Jump to content

Jonathan Frankel

From Wikipedia, the free encyclopedia

Jonathan Frankel (July 15, 1935 in London – May 7, 2008 in Jerusalem) was a historian and writer. He was a lecturer at the Hebrew University of Jerusalem from 1964 to 1985, and a professor between 1985 and 2004.[1]


Frankel was a noted historian of Modern Jewry, as testified in many obituaries: “the most highly regarded historian of modern Jewry of his generation” (Steven Zipperstein, The Independent[1]); “arguably the greatest historian of modern Jewry of his generation” (The Times[2]); “a brilliant historian of Russian and Jewish history” (David Cesarani, The Guardian,[3]).

Frankel contributed to the historiography of East European Jewish life with his book Prophecy and Politics: Socialism, Nationalism, and the Russian Jews, 1862–1917 (1982), which became a classic at the moment of its publication. This work approached Jewish history of the nineteenth and early twentieth century from a completely new perspective.

He is credited with having "helped establish the Department of Russian and Slavic Studies" at Hebrew University of Jerusalem.[4]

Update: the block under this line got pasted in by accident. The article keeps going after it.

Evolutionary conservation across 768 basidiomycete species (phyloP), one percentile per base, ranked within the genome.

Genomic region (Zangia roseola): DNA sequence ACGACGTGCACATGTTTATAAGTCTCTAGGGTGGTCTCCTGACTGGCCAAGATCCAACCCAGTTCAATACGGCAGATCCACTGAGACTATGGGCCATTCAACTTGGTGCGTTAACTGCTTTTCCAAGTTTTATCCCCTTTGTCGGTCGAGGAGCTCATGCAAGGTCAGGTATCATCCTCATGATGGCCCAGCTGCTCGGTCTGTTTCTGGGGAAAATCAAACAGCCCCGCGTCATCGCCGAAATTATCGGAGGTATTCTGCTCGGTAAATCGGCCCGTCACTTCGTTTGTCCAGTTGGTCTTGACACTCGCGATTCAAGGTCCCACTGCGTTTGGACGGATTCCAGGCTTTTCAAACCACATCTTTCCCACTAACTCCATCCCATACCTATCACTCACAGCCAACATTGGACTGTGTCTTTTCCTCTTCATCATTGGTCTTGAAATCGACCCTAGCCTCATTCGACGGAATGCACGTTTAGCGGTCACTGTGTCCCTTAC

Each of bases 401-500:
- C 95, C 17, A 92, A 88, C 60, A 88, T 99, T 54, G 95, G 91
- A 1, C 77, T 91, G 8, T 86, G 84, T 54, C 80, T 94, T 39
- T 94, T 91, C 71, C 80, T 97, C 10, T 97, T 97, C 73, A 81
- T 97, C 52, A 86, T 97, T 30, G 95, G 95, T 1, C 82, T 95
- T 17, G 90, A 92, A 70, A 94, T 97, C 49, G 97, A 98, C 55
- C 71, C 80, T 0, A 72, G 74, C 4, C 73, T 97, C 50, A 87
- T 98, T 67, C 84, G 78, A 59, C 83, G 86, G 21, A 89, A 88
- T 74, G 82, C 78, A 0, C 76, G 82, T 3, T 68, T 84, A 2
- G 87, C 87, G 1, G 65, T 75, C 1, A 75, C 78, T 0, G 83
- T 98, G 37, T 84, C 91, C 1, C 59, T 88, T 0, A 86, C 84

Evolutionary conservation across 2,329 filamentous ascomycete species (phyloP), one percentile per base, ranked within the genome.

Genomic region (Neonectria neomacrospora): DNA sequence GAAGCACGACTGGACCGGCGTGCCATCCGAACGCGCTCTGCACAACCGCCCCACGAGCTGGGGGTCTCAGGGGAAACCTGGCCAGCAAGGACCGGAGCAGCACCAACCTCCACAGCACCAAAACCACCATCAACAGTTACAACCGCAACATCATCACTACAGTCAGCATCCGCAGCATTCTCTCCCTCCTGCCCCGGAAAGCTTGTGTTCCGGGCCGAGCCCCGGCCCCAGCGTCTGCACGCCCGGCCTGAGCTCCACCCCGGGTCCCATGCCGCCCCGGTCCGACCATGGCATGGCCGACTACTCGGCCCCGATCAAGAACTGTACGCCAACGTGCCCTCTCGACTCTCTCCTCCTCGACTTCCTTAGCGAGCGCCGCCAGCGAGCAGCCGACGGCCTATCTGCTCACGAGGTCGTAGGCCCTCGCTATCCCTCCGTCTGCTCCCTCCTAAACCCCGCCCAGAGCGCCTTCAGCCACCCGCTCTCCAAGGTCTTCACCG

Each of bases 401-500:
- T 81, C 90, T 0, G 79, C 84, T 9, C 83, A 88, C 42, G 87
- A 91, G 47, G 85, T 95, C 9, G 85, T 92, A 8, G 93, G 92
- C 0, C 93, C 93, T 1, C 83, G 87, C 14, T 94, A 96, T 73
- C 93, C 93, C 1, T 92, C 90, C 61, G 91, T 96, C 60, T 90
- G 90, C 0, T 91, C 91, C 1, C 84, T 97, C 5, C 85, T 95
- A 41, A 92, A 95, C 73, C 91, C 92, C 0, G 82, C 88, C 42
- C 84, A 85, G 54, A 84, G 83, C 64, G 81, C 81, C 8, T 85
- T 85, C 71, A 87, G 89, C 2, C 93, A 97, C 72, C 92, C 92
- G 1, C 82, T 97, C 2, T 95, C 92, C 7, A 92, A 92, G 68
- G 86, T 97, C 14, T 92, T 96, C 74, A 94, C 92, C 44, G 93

Frankel married Edith Rogovin in 1963; they have two daughters.[1]


  • Vladimir Akimov on the Dilemmas of Russian Marxism 1895-1903: The Second Congress of the Russian Social Democratic Labour Party. Cambridge University Press, 1969.
  • Prophecy and Politics: socialism, nationalism and the Russian Jews, 1862-1917. Cambridge University Press, 1984, 1984. — 686 pages (translated into Hebrew, Italian and Russian).
  • The Damascus Affair: 'Ritual Murder', Politics, and the Jews in 1840. Cambridge University Press, 1997. — 491 pages. — ISBN 0-521-48396-4
    (Review / Middle East Quarterly, Volume 13 / September 1, 1998) (translated into Hebrew).
  • Social Radicalism: “Jewish Socialism” and Jewish Labour Movement in Eastern Europe, Open University of Israel, 2007 (in Hebrew).
  • Crisis, Revolution, and Russian Jews. Cambridge University Press, 2009.

Other works[edit]

  • Jonathan Frankel, Jewish politics and the Russian Revolution of 1905, Tel-Aviv, Tel Aviv University, 1982 (21 pages)